“These ballots are the currency of the election,” Chris Harvey, the state’s elections director, said in a Thursday training webinar. “They need to be protected at all times.”
Monica Childers, a product manager with VotingWorks, recommended counties start with absentee ballots first before moving on to votes cast in person during early voting and on Election Day. Absentee ballots are filled out by hand, while early and Election Day votes are cast using machines. That means absentee ballots will likely be less uniform and may need closer scrutiny if a voter’s choice is not obvious. A superintendent will be designated to break ties if the members of an audit board disagree about a ballot.
Audit boards are only checking for presidential vote selection; they are not counting any down-ballot races or verifying signatures.
Secretary of state self-quarantining
Secretary of State Brad Raffensperger is self-quarantining after his wife tested positive for COVID-19, Channel 2 Action News reported.
Raffensperger, 65, will get tested himself this afternoon. His exposure comes as the state is beginning a manual recount of more than 5 million presidential ballots. Counties were able to begin the process Thursday afternoon, and must start by Friday at 9 a.m. The recount must be finished Wednesday at midnight. Raffensperger will likely still be quarantining by then, as the Centers for Disease Control and Prevention recommend a 14-day quarantine period for anyone who has had close contact with someone who has tested positive for COVID-19.
11/11/2020 — Atlanta, Georgia — Georgia Secretary of State Brad Raffensperger speaks with Georgia county elections directors without a face mask following a press briefing outside of the Georgia State Capitol building in downtown Atlanta, Wednesday, November 11, 2020. (Alyssa Pointer / Alyssa.Pointer@ajc.com)
Credit: Alyssa Pointer / Alyssa.Pointer@ajc.com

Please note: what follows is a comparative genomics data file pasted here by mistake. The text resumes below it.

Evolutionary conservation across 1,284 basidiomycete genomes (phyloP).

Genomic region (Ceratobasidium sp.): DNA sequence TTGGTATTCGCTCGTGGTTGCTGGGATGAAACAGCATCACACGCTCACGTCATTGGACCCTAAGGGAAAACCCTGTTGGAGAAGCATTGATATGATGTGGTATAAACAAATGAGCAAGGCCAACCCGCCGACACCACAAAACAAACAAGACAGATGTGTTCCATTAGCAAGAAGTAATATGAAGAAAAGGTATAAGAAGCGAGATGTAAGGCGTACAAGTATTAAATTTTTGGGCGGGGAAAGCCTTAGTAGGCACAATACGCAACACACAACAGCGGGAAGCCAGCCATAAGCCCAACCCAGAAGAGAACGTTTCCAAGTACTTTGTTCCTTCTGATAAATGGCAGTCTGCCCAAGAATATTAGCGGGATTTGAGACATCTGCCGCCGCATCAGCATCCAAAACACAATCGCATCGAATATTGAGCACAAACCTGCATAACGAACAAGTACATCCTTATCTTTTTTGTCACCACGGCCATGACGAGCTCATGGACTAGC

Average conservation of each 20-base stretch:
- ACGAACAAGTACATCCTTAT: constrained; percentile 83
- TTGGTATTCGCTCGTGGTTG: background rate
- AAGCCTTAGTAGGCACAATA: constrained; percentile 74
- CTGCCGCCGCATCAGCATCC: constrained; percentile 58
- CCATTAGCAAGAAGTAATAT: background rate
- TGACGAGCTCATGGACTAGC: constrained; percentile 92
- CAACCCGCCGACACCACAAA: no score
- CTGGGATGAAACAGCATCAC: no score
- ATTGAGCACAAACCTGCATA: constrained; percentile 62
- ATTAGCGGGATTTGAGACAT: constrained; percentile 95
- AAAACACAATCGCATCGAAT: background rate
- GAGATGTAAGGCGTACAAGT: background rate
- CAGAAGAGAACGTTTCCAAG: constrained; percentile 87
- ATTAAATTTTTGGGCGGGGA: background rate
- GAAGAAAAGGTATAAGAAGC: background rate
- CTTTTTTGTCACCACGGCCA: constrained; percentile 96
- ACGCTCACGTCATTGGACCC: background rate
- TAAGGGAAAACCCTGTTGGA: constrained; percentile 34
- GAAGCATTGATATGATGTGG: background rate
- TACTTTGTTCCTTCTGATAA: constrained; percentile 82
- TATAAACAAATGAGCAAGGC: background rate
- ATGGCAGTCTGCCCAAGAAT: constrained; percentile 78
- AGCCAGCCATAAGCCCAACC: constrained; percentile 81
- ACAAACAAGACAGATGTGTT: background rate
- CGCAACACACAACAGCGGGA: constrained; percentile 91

Credit: Alyssa Pointer / Alyssa.Pointer@ajc.com
Georgia prepares for hand recount
The large, statewide hand recount of the nearly 5 million ballots cast in Georgia’s presidential race must start in every county by Friday morning and finish by Wednesday at midnight, state election officials said Thursday.
The recount aims to verify election results reported so far in Georgia. Joe Biden held a 14,000-vote lead over Donald Trump as of Thursday morning.
“The sooner you can get this started, the easier this will go,” said Monica Childers, a product manager with election audit software company VotingWorks, on a Thursday training call.
Elections workers across the state are expected to work through the weekend in order finish before the deadline.
“Frankly, I don’t see how many people cannot work on the weekends to get this done,” said Elections Director Chris Harvey.
Teams of election workers will check voters choices for each candidate and report results.
The recount will require human review of nearly 5 million ballots, stacked into piles sorted for each candidate and then tallied in each county.
Georgia has never conducted a statewide recount of paper ballots before, and it wasn’t possible before this year when the state added paper ballots to the process. Previous recounts were conducted by recalculating vote counts stored on computers.
The recount is certain to be a labor-intensive process starting just eight days before the Nov. 20 deadline for Georgia’s final results to be certified by Secretary of State Brad Raffensperger. At stake are Georgia’s 16 votes in the Electoral College, which is scheduled to meet to cast votes for president Dec. 14.